The postal service usually delivers the mail at 2 PM and you know to check the mailbox immediately, because our mailman would rather spend 5 minutes trying to cram a package into the mailbox (and sometimes you need pliers to get it out) then walk the 25 steps to the front door and leave it on the porch.
No matter who delivers it, packaging is the weak link in all this; these companies seem to realize this, since the few times I’ve had damages, they immediately refund the money. Sam’s Club once shipped a 10-pound bag of sugar in a box with no paper or bubble wrap, and I ended up with 7 pounds of sugar in the bag and 3 pounds in a box. UPS threw a box of furnace filters from Home Depot on the steps like a bounce pass and crushed the corners. Walmart sent 9 items in a box including 3 glass jars of sun dried tomatoes with only one 8 inch by 10 inch piece of bubble wrap. Yes, it was an oily mess.
But if you call to complain, there is no pushback. Every one of those companies immediately refunded the money and said just keep and dispose of the damaged product. Which is the easiest way to resolve things.
Some products you’re not ever going to be able to get delivered. If you want toilet paper, you’re still going to have to get up early and get to the grocery store around dawn. Availability for other kinds of products varies, as some weeks I couldn’t find beans, black olives, ready rice or mushrooms on any of the sites. And with Harris Teeter, getting a delivery window could be next to impossible.
Harris Teeter announced the $5 delivery deal for seniors a 6 weeks ago, and every day since I would go to the site whether I needed anything or not and clicked on the “select a time” button, only to see “none available.” Monday was the first time it showed anything available, so I naturally took the first opening just to see how this would work.
I ordered over $100 worth of stuff, focusing on the fresh items I could not get through the other channels. It was scheduled to come at 11 AM today, and at 10:56 AM, 8 bags of groceries were delivered to my front door. They rang the doorbell after the last one was delivered, then left. Inside one bag was a printed list of what I ordered, and the items they didn’t have were highlighted. But 80 percent of the order was completed, including milk, coffee creamer, ground beef, cheese and many items you normally have to go to the store to get.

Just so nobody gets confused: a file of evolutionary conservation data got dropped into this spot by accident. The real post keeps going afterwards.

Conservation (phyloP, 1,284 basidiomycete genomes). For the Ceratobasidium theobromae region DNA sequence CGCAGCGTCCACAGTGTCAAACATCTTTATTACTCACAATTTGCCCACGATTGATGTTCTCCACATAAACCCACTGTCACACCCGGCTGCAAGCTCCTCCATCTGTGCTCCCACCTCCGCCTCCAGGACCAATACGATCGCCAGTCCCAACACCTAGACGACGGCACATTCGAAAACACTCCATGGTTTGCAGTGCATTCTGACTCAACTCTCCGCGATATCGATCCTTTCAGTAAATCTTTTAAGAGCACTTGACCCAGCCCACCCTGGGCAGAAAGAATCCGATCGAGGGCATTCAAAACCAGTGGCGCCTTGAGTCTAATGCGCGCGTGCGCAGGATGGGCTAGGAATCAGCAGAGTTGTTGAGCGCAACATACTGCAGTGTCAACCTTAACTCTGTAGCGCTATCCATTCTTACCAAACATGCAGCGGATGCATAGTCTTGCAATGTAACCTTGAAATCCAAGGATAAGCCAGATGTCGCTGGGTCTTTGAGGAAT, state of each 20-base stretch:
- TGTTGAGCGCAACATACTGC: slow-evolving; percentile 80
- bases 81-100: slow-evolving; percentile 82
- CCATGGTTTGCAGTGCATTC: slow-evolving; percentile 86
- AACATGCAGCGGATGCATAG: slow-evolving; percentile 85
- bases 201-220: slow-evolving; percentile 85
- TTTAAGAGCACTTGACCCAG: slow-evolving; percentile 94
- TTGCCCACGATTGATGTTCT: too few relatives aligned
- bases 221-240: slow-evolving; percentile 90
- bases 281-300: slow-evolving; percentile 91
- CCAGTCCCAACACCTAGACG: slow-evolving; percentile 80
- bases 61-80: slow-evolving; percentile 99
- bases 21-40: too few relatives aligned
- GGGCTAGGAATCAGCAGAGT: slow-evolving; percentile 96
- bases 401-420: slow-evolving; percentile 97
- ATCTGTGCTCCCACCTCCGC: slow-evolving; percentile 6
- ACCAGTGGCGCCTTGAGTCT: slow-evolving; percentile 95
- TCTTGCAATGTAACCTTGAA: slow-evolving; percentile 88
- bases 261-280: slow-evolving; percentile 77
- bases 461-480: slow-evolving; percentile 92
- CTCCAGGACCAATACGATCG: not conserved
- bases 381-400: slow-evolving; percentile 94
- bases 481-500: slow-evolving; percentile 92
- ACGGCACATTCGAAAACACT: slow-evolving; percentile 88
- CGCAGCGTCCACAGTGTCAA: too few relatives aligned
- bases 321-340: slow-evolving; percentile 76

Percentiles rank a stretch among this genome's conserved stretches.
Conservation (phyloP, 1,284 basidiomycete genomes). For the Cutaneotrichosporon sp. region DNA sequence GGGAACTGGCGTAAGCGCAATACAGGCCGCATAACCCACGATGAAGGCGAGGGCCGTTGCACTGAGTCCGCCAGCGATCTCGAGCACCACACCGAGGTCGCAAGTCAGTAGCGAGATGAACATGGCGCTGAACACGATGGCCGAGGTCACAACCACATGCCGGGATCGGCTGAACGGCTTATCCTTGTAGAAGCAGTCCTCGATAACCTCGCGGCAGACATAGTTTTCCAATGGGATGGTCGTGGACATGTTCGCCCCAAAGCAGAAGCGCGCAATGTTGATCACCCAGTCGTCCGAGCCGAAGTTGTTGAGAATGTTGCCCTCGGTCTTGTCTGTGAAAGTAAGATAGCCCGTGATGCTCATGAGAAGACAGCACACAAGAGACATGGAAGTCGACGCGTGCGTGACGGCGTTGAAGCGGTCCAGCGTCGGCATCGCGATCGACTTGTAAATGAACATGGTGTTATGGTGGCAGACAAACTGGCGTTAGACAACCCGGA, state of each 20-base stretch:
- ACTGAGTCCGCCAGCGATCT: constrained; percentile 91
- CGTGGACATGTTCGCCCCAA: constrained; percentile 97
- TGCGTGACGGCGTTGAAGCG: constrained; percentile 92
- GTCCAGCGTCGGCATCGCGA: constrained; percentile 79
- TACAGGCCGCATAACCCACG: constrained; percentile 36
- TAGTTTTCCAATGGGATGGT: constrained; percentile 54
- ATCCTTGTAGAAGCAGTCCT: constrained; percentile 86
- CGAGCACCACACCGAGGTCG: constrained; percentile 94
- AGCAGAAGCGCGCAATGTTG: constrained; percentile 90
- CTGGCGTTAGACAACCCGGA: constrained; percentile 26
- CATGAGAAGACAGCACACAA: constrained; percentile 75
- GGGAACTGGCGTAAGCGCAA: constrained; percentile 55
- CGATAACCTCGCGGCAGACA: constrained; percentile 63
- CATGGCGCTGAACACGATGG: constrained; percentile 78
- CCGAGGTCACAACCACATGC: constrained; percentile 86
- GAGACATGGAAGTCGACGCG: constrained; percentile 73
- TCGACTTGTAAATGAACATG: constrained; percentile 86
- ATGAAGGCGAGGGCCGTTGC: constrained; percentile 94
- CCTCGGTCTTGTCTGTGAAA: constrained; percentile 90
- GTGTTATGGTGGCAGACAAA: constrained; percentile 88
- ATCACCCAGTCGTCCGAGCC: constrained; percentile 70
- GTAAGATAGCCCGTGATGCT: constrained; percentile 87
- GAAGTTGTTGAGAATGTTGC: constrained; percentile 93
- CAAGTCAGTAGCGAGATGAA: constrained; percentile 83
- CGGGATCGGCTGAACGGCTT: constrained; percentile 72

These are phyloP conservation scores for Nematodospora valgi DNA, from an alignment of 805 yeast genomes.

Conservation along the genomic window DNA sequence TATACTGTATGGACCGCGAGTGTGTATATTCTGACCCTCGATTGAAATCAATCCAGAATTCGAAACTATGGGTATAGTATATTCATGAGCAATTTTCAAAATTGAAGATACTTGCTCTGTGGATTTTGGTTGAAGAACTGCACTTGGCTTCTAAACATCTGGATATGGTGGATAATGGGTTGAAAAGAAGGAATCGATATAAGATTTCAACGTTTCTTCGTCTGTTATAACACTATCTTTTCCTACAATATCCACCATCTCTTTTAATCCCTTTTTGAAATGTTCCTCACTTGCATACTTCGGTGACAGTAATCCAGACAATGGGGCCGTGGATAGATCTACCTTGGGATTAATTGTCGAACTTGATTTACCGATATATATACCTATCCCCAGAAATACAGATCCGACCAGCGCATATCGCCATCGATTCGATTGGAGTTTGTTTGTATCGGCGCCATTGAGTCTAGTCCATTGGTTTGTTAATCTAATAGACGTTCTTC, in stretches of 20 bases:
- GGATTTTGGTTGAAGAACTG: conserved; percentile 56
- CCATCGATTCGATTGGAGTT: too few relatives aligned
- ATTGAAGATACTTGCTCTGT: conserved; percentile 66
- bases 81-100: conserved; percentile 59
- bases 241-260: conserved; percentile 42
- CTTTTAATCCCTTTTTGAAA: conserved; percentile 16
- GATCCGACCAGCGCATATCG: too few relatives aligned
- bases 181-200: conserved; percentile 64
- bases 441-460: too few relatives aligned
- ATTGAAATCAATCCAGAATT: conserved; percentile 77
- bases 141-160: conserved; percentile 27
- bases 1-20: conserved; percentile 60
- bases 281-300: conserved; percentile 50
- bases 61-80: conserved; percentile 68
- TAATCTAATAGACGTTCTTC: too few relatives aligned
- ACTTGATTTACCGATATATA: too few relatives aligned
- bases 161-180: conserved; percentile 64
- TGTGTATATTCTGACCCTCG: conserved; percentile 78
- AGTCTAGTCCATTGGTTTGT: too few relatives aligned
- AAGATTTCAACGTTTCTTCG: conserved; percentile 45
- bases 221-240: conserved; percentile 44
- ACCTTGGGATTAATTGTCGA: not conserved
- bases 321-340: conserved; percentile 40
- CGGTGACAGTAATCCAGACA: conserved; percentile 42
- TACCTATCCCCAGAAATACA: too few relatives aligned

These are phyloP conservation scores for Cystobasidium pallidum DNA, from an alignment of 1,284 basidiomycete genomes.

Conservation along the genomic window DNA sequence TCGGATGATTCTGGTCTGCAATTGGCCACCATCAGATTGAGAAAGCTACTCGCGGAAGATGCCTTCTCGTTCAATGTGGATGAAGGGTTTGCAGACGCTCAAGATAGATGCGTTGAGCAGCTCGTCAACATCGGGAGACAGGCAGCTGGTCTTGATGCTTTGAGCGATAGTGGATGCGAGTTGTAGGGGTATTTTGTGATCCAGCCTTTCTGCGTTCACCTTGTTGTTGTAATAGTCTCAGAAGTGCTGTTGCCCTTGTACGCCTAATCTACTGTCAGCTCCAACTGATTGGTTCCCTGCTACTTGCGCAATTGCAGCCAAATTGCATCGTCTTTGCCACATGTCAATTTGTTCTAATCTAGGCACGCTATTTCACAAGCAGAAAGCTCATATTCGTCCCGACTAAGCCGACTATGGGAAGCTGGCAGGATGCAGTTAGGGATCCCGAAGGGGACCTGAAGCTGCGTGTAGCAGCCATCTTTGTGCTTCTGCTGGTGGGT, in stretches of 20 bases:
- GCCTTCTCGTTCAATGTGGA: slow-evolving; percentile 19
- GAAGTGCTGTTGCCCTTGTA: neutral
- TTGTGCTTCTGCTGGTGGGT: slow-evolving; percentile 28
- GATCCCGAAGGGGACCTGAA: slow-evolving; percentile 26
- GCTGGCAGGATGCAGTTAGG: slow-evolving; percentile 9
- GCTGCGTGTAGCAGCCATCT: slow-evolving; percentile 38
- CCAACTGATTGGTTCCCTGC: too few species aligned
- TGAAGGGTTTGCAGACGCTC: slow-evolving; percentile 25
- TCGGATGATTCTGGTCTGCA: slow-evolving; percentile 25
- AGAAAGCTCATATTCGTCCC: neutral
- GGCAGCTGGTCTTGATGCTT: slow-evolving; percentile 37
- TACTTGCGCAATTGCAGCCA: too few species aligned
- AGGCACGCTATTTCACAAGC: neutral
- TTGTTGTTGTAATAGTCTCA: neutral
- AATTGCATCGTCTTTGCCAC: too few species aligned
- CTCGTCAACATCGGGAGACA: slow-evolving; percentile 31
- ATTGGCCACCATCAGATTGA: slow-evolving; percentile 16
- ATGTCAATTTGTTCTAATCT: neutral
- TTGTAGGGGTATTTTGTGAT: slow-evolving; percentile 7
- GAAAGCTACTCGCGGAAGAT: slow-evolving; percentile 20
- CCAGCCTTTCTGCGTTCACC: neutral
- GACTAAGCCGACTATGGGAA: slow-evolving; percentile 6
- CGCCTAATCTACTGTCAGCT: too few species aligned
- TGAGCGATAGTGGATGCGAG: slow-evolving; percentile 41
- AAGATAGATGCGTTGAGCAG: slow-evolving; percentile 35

The thing I feared – getting things like cream cheese but no bagels to go with them – happened. But it’s a minor annoyance in the scheme of things, and I didn’t have to schlep all those bags across a parking lot and into the car, then carry them into the house. I opened the front door, carried the bags a few steps down the hall to the kitchen, and I was done.
The unit prices of what I’m paying actually seem lower using this method (Harris Teeter being the exception), particularly from Sam’s Club. Amazon seems to match Sam’s Club the first time you buy an item, then when you reorder, it seems like they’ve raised the price. And as you would with any warehouse club, you may only want 2 or 3 cans of beans, but you’re getting 12 whether you want them or not.
As an old man with a temperamental back, I have come to really appreciate having it all in boxes and on the front steps. Picking up a 30-pound bag of dog food, putting it in a cart, carrying it to the car and then carrying it into the house is sometimes a challenge. I now just go the front door, and if it’s a heavy package like the dog food, take a small hand cart and wheel it to the pantry.
My schedule now is to circle all the things I can’t get online and take a day early one morning every couple of weeks to go get those items. The rest I order online, although as the Rolling Stones once sang, “you can’t always get what you want.”
But if you plan properly, the noted philosopher Mick Jagger also once said, you just might find (via delivery) you can get what you need.